None of us are perfect, and all of us have room to grow.  We should not be discouraged by our shortcomings, nor should we harshly and hypocritically judge each other without patience and love when we see faults in others.  Instead, let the questions asked above challenge us all to take Christianity more seriously and, with God’s help and grace, become an example worth following and help others to do the same.

How’s Our Prayer Life?

It is my sincere hope that all of us pray to our Father in heaven, and pray often.  The Bible says to “pray without ceasing” (1 Thess. 5:17), and we should remember that this verse is a command from God that he expects us to obey.  Prayer is not an optional thing if we want to be saved; since Christ is “the source of eternal salvation to all who obey him” (Heb. 5:9), we must obey the commands to pray often if we want to see Heaven.

We should also want the Lord to be pleased with our prayers and to answer them.  Have we ever stopped to consider what exactly it is that we pray for?  Have we ever thought about for whose benefit it is that we are praying for?  We should.  Consider the example of Solomon’s prayer and God’s response to it (1 Kings 3:5-14).  He did not ask that God give him a long life, or a lot of money.  He did not ask that God do something bad to his enemies.  Instead, he asked for wisdom and understanding to make the right judgment calls in life.  God was so impressed with this that he not only gave Solomon wisdom, but also granted to him all the things that he didn’t ask for.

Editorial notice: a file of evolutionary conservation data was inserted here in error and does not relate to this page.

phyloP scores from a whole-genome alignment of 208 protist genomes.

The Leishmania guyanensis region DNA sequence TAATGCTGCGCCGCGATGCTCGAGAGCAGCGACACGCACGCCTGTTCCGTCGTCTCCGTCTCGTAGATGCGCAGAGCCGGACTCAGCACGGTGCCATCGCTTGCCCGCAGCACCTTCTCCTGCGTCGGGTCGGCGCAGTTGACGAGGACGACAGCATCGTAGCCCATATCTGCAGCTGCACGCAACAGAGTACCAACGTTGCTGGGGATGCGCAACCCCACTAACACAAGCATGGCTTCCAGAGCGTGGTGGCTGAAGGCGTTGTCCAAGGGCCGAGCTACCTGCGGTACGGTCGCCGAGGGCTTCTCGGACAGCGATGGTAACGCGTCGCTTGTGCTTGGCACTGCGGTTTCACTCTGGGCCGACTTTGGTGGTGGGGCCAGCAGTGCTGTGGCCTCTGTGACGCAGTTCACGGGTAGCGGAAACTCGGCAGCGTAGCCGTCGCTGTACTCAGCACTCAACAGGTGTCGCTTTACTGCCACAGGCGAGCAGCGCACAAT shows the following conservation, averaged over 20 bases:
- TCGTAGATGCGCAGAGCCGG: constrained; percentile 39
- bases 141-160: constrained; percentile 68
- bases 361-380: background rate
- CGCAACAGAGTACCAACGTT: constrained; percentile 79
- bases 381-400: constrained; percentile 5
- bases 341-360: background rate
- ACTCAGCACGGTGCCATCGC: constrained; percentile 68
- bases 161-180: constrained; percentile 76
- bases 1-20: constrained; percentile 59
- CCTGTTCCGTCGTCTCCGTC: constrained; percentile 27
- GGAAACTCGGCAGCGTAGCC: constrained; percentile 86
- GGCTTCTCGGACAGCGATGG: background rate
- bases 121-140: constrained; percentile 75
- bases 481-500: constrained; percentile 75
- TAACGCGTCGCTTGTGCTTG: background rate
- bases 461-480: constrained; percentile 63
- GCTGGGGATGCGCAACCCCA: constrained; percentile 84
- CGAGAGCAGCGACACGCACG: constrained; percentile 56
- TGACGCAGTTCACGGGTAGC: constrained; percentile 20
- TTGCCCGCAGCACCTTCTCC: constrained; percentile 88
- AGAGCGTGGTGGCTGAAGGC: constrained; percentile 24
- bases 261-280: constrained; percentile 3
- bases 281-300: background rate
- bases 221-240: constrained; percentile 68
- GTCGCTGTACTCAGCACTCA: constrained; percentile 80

We can pray to our heavenly Father about our jobs, our health, our school work, and our finances.  We have the example of a man God called honorable who prayed for these types of things (1 Chr. 4:9-10).  These aren’t bad things to pray about, and praying about such things is certainly better than not praying at all.  However, how many of these things will be with us a century from now?  None!

Let’s remember to pray also for the spiritual, the things that we can keep forever such as love, mercy, humility, understanding, meekness, patience, and honesty.  These are qualities of the heart that truly matter to God and will truly help us reach heaven.  They, rather than our successes in this world, are what matter in the long run.  Remember also that “it is more blessed to give than to receive” (Acts 20:35), so we should pray for the spiritual and physical well-being of others more than for ourselves.
We should all want to get to heaven as our top priority, so let’s make sure we are aiming at the right target by asking for the best things to help us and everyone else get there.  Let’s seek first God’s kingdom and righteousness before all other things, and He will provide the rest (Matt. 6:33).

Joy In The Midst Of Grief

This past Sunday afternoon, I received a call that no minister wants to receive.  A dear sister in Christ had just passed away after suffering from a grievous illness for many months, and her family was grieving at the house.  Would I please come and be with them?  Two months ago, I sat every day at the hospital with another family from the church who was watching their husband, father, and brother lose his battle with cancer, and I went to their house on another Sunday when I received the call that he had left this life.  Sitting with folks who have lost their mate, their closest companion, the parent who brought them into this world and nurtured and loved them all their lives, the grandparent who had spoiled them as children and had given them advice, privileges, and goodies that they would never get from Mom and Dad, and holding their hands while they mourn and listening to them grieve and weep…it’s hard.  It’s at these times that I feel the most helpless and inadequate.